2014 Jeep Grand Cherokee Photo
/ 10
On Quality
$18,995 - $47,554
On Quality
If possible, the Grand Cherokee's cabin has only gotten better, with new trims and colors complementing great seats and a spacious cabin.
8.0 out of 10
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QUALITY | 8 out of 10

Expert Quotes:

Front-seat cushioning is firm, but the seats were comfortable for a day of driving. Part of the credit goes to the longer seat cushions and the extra thigh support they provide…. With the front seat adjusted to where I'd drive backseat legroom was generous, with a few inches between my knees and the front seatbacks.

The extra distance between the wheels was put to use largely in the rear seat, where riders get an additional 3.1 inches of legroom. Curiously, although the 2011 GC is 3.7 inches wider, a half-inch of shoulder room was lost in the front and rear seats.
Car and Driver

The whole package has grown by three inches in width, but only 1.8 inches in overall length, with a 114.8-inch wheelbase – over five inches longer than before. With the rear wheels shoved so far back, it pays dividends for rear-seat passengers, with an additional four inches of rear leg room.

The seats are comfortable, there's a bit more living area (notably 4 inches more legroom in the rear) and the interior trim is miles ahead of where the Grand Cherokee has been. More acoustic insulation from the improved headliner materials as well as thicker glass also make this the quietest Jeep ever built.
Inside Line

Although I was impressed with the $56,990 fully-loaded Summit, it is probably worth noting that the $36,790 Limited model I spent a few minutes in was nearly as nice.
Motor Trend

There's more cabin space and cargo room in this Grand Cherokee than in Jeeps of the past. That's because the latest generation sports a longer wheelbase than before, and the space it grants is used more effectively. Not only that, it's finished in more appealing materials, to a higher standard--and that adds luster and value to the Jeep's sticker price.

In its 2011 redesign, the Grand Cherokee grew by 5.3 inches between its side wheels. Now riding on a 114.8-inch wheelbase, the Grand Cherokee benefits from a smoother ride as a result, but also has adult-friendly leg room front and back as a result. It also has larger doors that open up 78 degrees, making entry and exit easier than ever.

In the front seats, driver and passenger get wide cushions with a fair amount of bolstering. On base models in prior years, we've felt the standard-issue Laredo cloth seats were pretty flat, with bottom cushions that were a little too short. Even then, with a little adjustment, it wasn't difficult to find a good driving position in the Grand Cherokee. It has very good foot room and a mostly flat floor in front, and with the available sunroof, still leaves a couple of inches of headroom for six-footers.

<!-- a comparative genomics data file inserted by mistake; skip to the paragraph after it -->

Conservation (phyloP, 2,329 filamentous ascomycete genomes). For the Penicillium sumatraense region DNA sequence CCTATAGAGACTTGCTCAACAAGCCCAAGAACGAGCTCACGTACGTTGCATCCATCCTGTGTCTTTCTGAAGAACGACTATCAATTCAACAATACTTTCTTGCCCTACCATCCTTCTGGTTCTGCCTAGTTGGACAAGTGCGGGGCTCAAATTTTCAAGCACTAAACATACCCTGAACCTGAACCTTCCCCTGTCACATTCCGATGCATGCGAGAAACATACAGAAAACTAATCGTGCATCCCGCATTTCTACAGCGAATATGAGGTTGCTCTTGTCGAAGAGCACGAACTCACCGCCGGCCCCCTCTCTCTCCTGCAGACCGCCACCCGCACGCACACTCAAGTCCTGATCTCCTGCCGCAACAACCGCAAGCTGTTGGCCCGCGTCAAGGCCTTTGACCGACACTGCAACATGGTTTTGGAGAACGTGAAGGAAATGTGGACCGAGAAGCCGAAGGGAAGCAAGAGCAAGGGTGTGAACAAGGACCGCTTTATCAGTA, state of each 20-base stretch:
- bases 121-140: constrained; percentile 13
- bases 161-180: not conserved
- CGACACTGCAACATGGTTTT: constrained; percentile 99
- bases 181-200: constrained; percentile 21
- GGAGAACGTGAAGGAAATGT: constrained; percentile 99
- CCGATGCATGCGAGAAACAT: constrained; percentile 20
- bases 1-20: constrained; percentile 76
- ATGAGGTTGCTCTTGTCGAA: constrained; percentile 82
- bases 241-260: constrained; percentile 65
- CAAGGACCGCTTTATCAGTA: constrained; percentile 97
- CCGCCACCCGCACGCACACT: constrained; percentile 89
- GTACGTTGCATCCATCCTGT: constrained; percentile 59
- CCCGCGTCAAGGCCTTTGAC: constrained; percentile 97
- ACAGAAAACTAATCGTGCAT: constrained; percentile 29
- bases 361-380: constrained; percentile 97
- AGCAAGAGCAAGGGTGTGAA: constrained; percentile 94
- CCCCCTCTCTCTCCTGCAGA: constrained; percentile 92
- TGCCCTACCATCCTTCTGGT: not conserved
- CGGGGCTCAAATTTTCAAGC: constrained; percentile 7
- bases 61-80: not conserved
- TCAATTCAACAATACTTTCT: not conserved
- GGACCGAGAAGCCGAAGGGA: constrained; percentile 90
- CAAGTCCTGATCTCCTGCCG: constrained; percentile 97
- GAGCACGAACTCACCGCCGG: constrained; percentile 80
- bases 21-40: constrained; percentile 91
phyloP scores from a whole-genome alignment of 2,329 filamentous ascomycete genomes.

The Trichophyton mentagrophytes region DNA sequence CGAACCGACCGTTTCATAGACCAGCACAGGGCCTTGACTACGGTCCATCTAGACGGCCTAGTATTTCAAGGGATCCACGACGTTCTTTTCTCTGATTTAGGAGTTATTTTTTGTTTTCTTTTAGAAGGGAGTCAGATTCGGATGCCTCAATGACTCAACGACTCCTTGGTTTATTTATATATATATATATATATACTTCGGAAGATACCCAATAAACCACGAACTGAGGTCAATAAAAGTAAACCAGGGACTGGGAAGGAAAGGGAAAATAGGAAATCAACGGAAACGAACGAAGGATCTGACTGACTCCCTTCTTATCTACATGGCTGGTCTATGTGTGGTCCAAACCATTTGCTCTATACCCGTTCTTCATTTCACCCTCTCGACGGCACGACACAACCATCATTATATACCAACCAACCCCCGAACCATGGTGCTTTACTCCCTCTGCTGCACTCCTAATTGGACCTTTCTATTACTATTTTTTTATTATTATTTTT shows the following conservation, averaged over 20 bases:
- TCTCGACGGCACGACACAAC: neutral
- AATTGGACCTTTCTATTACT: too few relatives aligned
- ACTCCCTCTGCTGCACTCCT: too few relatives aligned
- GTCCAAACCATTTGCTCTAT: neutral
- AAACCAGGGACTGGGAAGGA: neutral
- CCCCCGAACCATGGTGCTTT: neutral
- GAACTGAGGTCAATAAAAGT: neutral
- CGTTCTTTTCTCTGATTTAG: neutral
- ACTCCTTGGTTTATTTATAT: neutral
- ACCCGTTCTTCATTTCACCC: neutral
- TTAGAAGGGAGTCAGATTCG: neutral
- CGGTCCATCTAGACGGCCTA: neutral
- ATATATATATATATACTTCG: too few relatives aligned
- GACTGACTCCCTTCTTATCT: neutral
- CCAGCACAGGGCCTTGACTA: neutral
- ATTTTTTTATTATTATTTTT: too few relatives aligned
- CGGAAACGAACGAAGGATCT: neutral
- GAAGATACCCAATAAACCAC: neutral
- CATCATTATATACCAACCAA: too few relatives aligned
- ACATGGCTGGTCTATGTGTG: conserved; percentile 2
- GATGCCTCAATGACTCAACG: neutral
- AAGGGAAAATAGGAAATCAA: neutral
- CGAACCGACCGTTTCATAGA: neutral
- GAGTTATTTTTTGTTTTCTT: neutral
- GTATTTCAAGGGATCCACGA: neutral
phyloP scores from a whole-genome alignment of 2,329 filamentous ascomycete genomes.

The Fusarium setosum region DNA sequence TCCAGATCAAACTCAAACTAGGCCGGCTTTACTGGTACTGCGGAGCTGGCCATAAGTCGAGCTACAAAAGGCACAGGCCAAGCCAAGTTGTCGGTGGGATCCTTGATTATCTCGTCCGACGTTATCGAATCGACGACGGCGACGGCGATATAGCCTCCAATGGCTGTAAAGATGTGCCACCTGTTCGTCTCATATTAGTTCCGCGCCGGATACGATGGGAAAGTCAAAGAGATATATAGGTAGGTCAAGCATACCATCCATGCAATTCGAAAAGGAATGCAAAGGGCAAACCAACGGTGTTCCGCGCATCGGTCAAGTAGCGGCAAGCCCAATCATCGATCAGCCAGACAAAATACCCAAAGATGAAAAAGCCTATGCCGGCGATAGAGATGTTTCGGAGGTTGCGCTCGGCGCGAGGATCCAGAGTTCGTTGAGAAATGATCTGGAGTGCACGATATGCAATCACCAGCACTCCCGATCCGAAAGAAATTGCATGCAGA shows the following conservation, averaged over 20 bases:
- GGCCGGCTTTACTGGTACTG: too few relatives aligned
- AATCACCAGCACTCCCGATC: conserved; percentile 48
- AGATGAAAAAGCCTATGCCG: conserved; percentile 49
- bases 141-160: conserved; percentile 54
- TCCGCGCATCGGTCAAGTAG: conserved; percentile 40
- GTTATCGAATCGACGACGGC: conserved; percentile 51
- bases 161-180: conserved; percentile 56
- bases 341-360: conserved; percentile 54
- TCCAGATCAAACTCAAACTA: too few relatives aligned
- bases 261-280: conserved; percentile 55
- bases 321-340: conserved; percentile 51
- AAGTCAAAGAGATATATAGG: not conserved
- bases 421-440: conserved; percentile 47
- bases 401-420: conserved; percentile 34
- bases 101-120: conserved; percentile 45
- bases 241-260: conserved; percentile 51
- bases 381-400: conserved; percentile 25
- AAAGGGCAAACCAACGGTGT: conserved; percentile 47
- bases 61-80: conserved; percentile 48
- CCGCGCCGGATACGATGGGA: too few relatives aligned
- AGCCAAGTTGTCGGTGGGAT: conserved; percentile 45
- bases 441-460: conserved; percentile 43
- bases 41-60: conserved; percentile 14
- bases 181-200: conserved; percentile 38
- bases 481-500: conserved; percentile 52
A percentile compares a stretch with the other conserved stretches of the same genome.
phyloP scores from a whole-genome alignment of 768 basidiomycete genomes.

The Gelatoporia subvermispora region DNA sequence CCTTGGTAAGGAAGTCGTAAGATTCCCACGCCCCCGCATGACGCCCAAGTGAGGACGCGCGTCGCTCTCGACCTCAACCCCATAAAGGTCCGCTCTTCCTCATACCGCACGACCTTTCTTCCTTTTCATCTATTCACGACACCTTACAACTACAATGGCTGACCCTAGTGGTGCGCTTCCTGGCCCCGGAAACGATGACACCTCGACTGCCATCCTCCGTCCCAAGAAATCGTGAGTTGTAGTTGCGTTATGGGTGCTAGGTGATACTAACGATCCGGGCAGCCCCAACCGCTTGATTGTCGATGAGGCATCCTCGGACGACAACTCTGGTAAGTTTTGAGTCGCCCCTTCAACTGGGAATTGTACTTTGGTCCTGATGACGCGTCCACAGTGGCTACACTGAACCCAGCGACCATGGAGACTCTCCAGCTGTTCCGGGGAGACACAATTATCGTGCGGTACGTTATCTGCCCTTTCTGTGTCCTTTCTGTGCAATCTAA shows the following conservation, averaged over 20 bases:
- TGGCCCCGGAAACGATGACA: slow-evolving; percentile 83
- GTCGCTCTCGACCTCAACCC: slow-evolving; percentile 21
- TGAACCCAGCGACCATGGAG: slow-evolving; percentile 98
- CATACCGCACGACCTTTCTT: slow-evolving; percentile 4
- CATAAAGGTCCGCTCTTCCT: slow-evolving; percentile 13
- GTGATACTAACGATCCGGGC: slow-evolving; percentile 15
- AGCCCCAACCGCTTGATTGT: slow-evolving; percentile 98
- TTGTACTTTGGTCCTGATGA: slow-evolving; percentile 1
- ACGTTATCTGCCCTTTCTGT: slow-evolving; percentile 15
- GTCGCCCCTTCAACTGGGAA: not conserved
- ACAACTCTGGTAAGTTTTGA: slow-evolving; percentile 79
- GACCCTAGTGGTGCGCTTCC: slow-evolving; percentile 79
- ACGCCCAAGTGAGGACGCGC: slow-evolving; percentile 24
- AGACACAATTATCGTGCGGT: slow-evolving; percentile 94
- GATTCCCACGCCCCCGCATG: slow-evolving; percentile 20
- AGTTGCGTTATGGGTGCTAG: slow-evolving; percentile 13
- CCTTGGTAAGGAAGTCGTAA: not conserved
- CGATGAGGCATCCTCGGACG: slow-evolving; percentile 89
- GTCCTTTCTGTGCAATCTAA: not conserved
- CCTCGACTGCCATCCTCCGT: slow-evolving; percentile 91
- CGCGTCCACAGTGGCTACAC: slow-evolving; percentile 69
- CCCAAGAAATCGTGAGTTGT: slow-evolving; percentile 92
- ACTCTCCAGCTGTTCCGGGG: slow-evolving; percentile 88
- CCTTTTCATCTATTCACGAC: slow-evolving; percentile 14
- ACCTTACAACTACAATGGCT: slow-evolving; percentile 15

In this year's update, we drove various Summit and SRT models, and found better comfort, still with some flatness in the bottom cushion on the front seats. The SRT has way more support formed into its bolsters, of course. And the Grand Cherokee's cabin is wide enough to put some distance between those passengers, too--they can make elbow contact on the center console, or rest an arm on the door panel, but it's by choice.

Small items won't get lost inside this Jeep. There's a console bin ahead of the shift lever that contains all the audio ports--which are ringed in soft light--but there's only just enough room for a small smartphone. The two-level console bin and bottle pockets on doors are useful, but the rest of the door pockets aren't very long or deep.

Most of the space the Grand Cherokee gained in its 2011 redesign was devoted to making rear-seat passengers more comfortable. In the old Grand Cherokee, the knee and shoulder room were tight, for such a large, tall vehicle. Now three adults have a good shot at sitting in the back seat comfortably; two will be quite happy, with plenty of room to slouch and fold down the center armrest. The seatbacks recline and tilt forward 12 degrees in each direction for even better comfort, all the better to enjoy those four additional inches of leg room. This Jeep doesn't have a third-row seat option--for that, you'll have to switch to the Dodge Durango, and hopefully not a competitor like the Honda Pilot or Ford Explorer.

You can flip down the rear seats with a single lever, and on some versions the front passenger seat will fold flat, too—just in case that grandfather clock needs a new home. All versions of the Grand Cherokee are rated at the same storage space, at 36.3 cubic feet behind the rear seats, with a somewhat high but long cargo floor. The tailgate no longer has flip-up glass, but you can raise the entire liftback by power on all versions (standard from Limited on up); on the ritzy versions, the cargo area gets fine padding and trim bars. Our favorite storage detail: The removable dual bins hiding under the cargo floor, molded to fit around the spare tire.

Trim quality has never been better in the Grand Cherokee. If it's possible, the addition of touchscreens and electronic gauges has made it look more pricey. The new Summit edition patterns its finishes and color choices after nature. It's like the most upscale L.L. Bean or Eddie Bauer edition you've ever seen, with a marked lack of bright finishes and earthy tones like copper and green paired with open-grain, matte-finish wood. In all, the Grand Cherokee is the best vehicle Chrysler builds, in terms of quality feel meeting the class targets.

Wind noise is more noticeable on all but the Ecodiesel model--the Grand Cherokee has big, square mirrors--but the diesel's clatter at idle is a bit loud.



If possible, the Grand Cherokee's cabin has only gotten better, with new trims and colors complementing great seats and a spacious cabin.

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